Environment, Legislature

Ethics complaint vs House Speaker Tim Moore alleges he sought preferential treatment from DEQ

N.C. House Speaker Tim Moore (Photo: NCGA)

Campaign for Accountability, a Washington, D.C., watchdog group, has filed an ethics complaint against House Speaker Tim Moore, alleging that in 2014 and 2015, he tried to receive preferential treatment from state environmental regulators.

In its letter to the state ethics commission, the group said that Moore allegedly violated state ethics law because he used his public position for financial benefit and that he did not avoid conflicts of interest.

Moore could not be immediately reached for comment.

According to emails included in the complaint by Campaign for Accountability, Moore, an executive in Southeast Land Holdings, LLC, asked the Underground Storage Tank division at the NC Department of Environmental Quality to waive penalties and grant extensions related to the removal of underground diesel tanks at a property the company owned in Siler City.

The purpose of the foot-dragging was to put the financial and liability onus for the environmental clean up on future property owners.

Southeast Land Holdings had purchased the 8.9-acre former poultry processing plant at a bankruptcy sale in November 2013, according to Chatham County land records. Southeast sold the property for $550,000 in September 2016.

From the chronology laid out in the emails, it appears that Southeast Land Holdings stonewalled for more than eight months on cleaning up the corroding tanks, one of which contained diesel about 5 inches deep.

When these tanks leak — and nearly all of them do — they can allow contaminants such as diesel and gasoline to enter the groundwater. Depending on the area, contaminated groundwater can then pollute drinking water wells or lakes and streams.

On Aug. 11 2014, the UST Division conducted an compliance inspection, based on a complaint from a neighbor of the property who said they smelled fumes. Ten days later, the UST Division issued Southeast a notice of violation, in part for failing to “permanently close two substandard UST systems.”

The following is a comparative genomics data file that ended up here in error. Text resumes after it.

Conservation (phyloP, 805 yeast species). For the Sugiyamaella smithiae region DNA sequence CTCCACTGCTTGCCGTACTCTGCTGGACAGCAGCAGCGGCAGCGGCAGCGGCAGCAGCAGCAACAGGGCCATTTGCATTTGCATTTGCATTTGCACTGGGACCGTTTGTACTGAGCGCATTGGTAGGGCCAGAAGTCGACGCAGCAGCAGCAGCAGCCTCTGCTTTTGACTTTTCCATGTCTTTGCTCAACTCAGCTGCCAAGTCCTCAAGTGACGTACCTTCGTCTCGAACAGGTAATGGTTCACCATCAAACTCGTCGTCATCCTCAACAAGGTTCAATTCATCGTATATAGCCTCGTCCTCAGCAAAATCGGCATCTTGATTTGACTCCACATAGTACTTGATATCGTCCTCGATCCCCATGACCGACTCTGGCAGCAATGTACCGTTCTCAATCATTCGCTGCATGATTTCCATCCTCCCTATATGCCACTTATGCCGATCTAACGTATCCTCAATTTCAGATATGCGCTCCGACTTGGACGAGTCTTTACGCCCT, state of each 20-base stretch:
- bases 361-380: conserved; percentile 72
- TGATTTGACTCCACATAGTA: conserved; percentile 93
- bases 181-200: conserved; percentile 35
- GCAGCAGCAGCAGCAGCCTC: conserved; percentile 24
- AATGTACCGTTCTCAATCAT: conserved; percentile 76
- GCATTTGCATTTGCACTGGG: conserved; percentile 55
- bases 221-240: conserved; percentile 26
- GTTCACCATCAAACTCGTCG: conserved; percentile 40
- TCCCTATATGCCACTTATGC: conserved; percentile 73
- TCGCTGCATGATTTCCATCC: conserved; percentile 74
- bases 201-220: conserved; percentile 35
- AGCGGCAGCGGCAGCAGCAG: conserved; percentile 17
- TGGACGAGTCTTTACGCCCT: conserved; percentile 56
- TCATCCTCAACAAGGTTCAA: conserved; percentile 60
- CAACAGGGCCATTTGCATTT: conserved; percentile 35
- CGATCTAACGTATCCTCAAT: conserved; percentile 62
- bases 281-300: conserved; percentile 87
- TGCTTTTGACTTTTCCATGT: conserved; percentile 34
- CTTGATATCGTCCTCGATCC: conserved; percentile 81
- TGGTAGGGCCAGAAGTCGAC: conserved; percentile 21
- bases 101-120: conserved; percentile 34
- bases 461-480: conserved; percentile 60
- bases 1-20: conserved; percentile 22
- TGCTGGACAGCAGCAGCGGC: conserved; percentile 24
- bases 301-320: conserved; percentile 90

The next month, DEQ emails show that Moore requested a meeting with two people in UST Division, including its chief, as well as a waiver of late payment penalties totaling $2,520. DEQ granted the waiver, which is not unusual.

Art Barnhardt, the UST Section Chief, wrote to Moore, who had indicated to DEQ that a new property owner could use the tanks — effectively allowing Southeast to absolve itself of any responsibility for them.

“You indicated that perhaps the new owner could possibly continue to use the tanks … That does not appear to be a viable option in this case … It is doubtful a new owner would want to utilize a system of this age and status.”

In November 2014, DEQ gave Southeast a 30-day extension to close and remove the tanks.

However, by the following April, Southeast had still failed to hold up its end of the deal; Moore called UST Division asking for yet another extension “to find a buyer for the property.” Southeast did not remove the tanks as required, although it did pay tank fees.

In early May 2015 –18 months after Southeast purchased the property and nine since the notice of violation — the tanks still had not been closed.

“The LLC seems to have delayed the environmental assessment pending a sale of the property,” wrote Linda Culpepper, then DEQ’s director of waste management. “A pending sale should not delay an assessment.”

Then-Assistant DEQ Secretary Tom Reeder, who was copied on internal emails, appeared reluctant to let Moore and Southeast off the hook. Reeder directed Culpepper to “handle this case just like it would any other one with similar circumstances.”

Also in May 2015, Moore told DEQ that the diesel had been removed from the tanks. By cleaning out the tanks (but not removing them), Southeast became eligible for DEQ grants to help cover the cost.

Southeast said it had a prospective buyer that agreed to remove the tanks, prompting Moore to request yet another extension — 90 days. DEQ approved the extension.

That buyer fell through, but in September 2016, Southeast sold the property to Mountainaire Farms. And that fall, Southeast filed a claim with DEQ to recoup $22,4000 in clean up costs for the tanks.

 

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